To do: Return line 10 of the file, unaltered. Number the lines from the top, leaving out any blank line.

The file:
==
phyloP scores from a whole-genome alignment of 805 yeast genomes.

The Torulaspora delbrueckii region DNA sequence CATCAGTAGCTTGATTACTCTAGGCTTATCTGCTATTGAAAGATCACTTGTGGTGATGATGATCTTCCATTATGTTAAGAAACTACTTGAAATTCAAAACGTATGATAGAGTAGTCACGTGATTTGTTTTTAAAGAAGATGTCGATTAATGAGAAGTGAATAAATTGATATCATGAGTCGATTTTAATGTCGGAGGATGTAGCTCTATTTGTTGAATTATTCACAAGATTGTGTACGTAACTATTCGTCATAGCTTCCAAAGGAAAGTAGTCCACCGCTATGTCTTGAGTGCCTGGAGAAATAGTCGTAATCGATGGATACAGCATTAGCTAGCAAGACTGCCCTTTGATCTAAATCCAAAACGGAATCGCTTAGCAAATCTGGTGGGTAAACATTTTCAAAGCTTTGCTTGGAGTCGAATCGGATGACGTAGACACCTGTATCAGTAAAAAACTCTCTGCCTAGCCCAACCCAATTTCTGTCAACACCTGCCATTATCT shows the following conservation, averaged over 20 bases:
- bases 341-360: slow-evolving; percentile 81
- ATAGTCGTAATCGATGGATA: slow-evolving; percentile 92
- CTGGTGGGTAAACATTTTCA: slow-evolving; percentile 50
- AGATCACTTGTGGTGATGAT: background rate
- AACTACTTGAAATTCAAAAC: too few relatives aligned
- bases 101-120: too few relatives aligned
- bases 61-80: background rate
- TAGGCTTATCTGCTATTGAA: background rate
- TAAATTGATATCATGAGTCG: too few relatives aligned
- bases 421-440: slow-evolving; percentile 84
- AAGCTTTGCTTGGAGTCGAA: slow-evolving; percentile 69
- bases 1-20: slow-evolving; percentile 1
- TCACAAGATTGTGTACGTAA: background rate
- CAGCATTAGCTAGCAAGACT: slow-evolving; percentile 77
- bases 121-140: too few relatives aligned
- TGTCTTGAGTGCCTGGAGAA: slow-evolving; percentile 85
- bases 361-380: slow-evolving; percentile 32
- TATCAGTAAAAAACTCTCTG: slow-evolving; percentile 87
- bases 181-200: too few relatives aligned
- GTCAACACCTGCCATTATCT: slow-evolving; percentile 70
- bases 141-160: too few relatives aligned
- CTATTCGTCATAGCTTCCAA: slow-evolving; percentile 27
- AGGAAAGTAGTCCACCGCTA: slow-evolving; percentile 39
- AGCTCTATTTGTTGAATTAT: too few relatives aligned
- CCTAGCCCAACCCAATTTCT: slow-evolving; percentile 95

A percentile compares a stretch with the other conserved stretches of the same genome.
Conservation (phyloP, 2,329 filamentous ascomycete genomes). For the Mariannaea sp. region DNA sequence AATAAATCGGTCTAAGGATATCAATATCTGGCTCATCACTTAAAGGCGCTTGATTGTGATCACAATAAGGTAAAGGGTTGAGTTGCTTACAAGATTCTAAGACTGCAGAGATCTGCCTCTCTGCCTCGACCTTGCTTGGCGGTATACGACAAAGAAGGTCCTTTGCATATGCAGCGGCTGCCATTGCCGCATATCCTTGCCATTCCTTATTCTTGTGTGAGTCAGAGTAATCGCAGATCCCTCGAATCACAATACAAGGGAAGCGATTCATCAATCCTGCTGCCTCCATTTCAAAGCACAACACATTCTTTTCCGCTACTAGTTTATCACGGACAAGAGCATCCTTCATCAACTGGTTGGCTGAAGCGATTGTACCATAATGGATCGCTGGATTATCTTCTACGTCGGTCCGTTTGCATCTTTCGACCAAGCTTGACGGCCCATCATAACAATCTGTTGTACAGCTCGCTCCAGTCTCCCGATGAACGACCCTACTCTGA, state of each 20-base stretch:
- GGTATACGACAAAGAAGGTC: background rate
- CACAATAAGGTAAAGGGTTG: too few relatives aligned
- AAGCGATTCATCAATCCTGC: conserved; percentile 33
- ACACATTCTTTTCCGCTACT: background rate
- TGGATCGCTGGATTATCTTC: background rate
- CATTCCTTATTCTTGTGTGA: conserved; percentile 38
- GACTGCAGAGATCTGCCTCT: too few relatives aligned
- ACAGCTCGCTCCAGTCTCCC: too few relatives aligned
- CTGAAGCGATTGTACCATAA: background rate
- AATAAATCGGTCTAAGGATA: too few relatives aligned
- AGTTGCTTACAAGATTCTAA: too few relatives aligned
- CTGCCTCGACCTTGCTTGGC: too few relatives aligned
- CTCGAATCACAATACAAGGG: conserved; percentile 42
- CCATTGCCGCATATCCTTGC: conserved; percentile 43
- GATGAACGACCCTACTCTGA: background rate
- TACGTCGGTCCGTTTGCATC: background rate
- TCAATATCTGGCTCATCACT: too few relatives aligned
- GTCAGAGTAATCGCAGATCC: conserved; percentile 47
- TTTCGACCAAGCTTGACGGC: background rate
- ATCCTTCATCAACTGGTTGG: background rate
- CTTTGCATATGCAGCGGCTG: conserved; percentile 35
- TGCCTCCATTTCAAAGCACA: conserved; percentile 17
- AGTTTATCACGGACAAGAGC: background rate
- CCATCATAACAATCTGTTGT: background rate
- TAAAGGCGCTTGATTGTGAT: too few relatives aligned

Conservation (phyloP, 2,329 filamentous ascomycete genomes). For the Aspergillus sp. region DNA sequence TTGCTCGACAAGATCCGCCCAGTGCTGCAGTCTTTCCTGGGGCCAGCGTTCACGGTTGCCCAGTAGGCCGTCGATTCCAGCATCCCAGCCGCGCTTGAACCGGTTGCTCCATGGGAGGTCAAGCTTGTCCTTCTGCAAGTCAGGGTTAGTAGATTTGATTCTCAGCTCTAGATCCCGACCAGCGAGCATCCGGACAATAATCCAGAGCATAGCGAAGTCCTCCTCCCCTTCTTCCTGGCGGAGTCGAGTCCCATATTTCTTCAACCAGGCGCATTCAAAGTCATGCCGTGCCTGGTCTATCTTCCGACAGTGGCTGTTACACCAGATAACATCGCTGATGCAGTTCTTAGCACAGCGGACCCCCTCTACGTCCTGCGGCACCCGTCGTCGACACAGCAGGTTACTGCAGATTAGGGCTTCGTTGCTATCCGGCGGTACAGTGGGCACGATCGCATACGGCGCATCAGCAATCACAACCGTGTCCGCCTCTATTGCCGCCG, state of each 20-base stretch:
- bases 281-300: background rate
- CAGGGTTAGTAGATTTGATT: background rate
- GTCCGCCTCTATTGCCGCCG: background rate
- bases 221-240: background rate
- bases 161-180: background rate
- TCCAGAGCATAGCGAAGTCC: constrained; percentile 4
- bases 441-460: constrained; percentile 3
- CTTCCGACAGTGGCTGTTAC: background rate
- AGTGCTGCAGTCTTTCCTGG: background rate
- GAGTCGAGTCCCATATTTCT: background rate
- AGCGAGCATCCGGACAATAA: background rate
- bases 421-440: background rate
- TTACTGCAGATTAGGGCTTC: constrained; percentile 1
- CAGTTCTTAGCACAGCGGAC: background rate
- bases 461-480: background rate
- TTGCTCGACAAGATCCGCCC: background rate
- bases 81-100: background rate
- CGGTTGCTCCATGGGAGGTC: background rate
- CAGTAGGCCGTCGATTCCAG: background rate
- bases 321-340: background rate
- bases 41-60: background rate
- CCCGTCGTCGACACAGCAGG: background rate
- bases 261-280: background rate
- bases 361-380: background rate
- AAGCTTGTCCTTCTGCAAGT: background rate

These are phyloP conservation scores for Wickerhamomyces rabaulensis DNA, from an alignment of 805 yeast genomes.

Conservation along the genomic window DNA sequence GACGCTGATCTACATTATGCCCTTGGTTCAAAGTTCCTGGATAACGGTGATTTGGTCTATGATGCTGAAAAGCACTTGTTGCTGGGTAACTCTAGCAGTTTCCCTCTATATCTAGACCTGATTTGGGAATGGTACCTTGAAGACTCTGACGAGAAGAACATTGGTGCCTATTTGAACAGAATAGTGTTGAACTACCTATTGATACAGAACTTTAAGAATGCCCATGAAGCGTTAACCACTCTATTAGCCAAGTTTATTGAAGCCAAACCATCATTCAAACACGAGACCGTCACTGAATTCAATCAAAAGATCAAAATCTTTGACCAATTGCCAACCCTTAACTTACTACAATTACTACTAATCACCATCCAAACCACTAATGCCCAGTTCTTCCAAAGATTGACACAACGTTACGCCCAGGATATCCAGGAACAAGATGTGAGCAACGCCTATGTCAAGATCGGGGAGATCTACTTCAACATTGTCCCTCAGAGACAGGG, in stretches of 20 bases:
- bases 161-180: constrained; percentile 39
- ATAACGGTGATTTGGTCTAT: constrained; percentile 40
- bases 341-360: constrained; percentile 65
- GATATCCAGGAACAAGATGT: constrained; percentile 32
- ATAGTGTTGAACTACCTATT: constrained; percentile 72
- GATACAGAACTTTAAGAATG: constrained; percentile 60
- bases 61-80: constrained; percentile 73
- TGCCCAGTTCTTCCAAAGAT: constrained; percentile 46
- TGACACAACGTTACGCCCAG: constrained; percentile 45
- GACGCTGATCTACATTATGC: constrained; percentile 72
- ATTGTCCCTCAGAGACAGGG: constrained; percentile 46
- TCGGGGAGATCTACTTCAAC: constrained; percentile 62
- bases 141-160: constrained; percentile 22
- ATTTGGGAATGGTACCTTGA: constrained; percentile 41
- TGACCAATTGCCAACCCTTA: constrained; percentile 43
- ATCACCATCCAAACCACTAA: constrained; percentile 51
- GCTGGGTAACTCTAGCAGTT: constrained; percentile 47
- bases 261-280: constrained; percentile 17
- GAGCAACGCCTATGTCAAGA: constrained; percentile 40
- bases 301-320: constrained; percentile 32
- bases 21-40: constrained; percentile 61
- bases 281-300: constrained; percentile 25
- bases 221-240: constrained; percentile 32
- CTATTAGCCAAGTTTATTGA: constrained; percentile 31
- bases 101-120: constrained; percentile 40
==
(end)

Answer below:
- TAGGCTTATCTGCTATTGAA: background rate